Forgiven debt can send IRS calling

I felt that this is important to write about because so many people don’t realize that forgiven debt is taxable income.  So what is forgiven debt and how does it relate to real estate?  Let’s say that you short sale your home in order because you have to move and the house isn’t worth as much as it used to be and you can’t get for it what you still owe on the loan.  Say you owe $250,000 and you do a short sale for $200,000.  That $50,000 difference is forgiven debt.  You don’t owe it anymore and the bank has taken the loss for you.  Well, in walks the IRS.  They believe that forgiven debt is taxable income.  Whoa!  You lost money, you’re out of your house, and now you owe the IRS?

Yes.  It’s that simple.  However, in 2007, Congress created legislation to avoid this in some circumstances.  As long as the loan was used to purchase or improve the home owner’s primary residence, the IRS had to exclude up to $2 million of that forgiven debt from taxes.  So that’s the good news.  But beware: This legislation is currently set to expire in 2012.  So if now begins the time that you’re starting to fall behind on payments, unless the legislation is renewed, you could owe on it in 2012 or further into the future.  And if the bank sends you a tax form 1099-C because of forgiven debt, it’s crucial that you inform the IRS that you’re eligible for this Congress-enacted exclusion.  Otherwise, they can tax you for it.

It’s also important to realize what else is considered taxable debt and IS NOT included in the exclusion.  This debt will be taxable:

1. Credit card debt.  If you negotiate with your card company to reduce the amount you owe, any amount that gets forgiven is taxable.

2. Mortgage debt from a second home.  The exclusion only applies to your primary residence.  If you lose a vacation house, income property, or second home because of foreclosure, the difference is taxable.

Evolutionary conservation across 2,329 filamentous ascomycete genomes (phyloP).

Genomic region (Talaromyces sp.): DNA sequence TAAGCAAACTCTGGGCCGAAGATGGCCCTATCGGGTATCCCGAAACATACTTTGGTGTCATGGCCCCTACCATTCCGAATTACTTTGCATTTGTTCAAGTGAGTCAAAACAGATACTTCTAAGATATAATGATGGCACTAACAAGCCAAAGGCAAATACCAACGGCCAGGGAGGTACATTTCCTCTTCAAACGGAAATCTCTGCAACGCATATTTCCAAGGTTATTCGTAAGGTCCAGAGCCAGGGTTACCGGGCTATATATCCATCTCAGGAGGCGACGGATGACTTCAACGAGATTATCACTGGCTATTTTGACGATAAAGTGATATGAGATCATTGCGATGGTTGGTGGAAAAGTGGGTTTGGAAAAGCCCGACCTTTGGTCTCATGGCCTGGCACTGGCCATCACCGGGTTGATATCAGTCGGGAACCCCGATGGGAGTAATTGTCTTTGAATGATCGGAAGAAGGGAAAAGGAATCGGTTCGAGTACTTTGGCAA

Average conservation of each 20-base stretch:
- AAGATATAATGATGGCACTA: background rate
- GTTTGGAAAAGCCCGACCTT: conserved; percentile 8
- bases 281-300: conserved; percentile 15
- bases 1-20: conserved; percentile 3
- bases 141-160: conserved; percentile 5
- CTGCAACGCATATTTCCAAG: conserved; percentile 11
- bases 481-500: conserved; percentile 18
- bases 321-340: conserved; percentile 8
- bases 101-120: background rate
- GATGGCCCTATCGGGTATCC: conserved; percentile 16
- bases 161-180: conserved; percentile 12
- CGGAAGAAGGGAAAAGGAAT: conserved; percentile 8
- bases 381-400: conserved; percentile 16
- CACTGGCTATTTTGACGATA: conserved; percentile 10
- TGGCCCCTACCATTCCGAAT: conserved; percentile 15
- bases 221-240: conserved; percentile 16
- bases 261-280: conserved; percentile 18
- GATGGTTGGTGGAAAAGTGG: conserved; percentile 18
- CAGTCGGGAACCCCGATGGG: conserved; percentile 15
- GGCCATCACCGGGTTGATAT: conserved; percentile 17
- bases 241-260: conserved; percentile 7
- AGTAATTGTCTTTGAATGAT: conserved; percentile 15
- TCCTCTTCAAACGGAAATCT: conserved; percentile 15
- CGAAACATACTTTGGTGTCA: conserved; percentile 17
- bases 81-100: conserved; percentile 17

If you’re really in a bind, you can choose to file for bankruptcy.  Any debt that’s forgiven that stems from a bankruptcy is not taxable.  If you have further questions, please contact a CPA to guide you through that and any other tax process.  I can be reached via my Web site.

Understanding your property tax bill

For those of you living in Cook County, you’ve probably received your 2008 tax bill over the last few weeks.  I wanted to touch on a couple of points relating to this.  Most of you probably figure that given the recession and property values going down, you’re shocked to see your tax bill go up!  So how can this be?

taxesThere are multiple reasons.  First of all, this bill represents the 2008 tax year.  So the bill for the assessment done reflected home values as of January 1, 2008, which was before the housing market completely dropped.  All Illinois property taxes are paid in arrears.  That means we pay this year for what happened last year.  We won’t pay for this year until next year.  Better than prepaying, right?

Also, this bill was based on your home’s assessed value (as I mentioned before).  When home values were on the rise earlier in the decade, the assessments went up, too.  When this happened, lawmakers in Springfield gave every county the authority to impose a ceiling on assessment increases.  Well, Cook County was the only county to take advantage of this (Sorry, Lake!)  But the ceilings are slowly being phased out and the assessments are now allowed to begin to increase again.

Because of the housing crisis, it is possible that assessments will start to go down.  However, you will not see that reflected until you receive your bill in 2010 for the 2009 tax year.   There is a chance that even if your assessment does go down next year, your bill could still go up.  WHY?  Well, aside from being taxed on your value, you have to take into account any recent tax hike referendums, what level of financial support is going to local schools, and general assessments across a community.  (Visit your local town/village’s Web site for more complete information.)

So you’re probably wondering if you can appeal.  Unfortunately, you can’t.  If there is a mathematical error on the bill, you absolutely can.  But it’s too late to appeal your assessments for this bill.  Lake County residents have 30 days from receiving their assessment to appeal their assessments for 2009.  Visit Lake County’s site for more information on how to do this.

If you don’t pay your taxes, just like your mortgage, your house can be taken away from you and auctioned off at a sheriff’s sale.  But make sure to do your research to determine if you are being fairly taxed.  If you have any more questions, be sure to visit me online.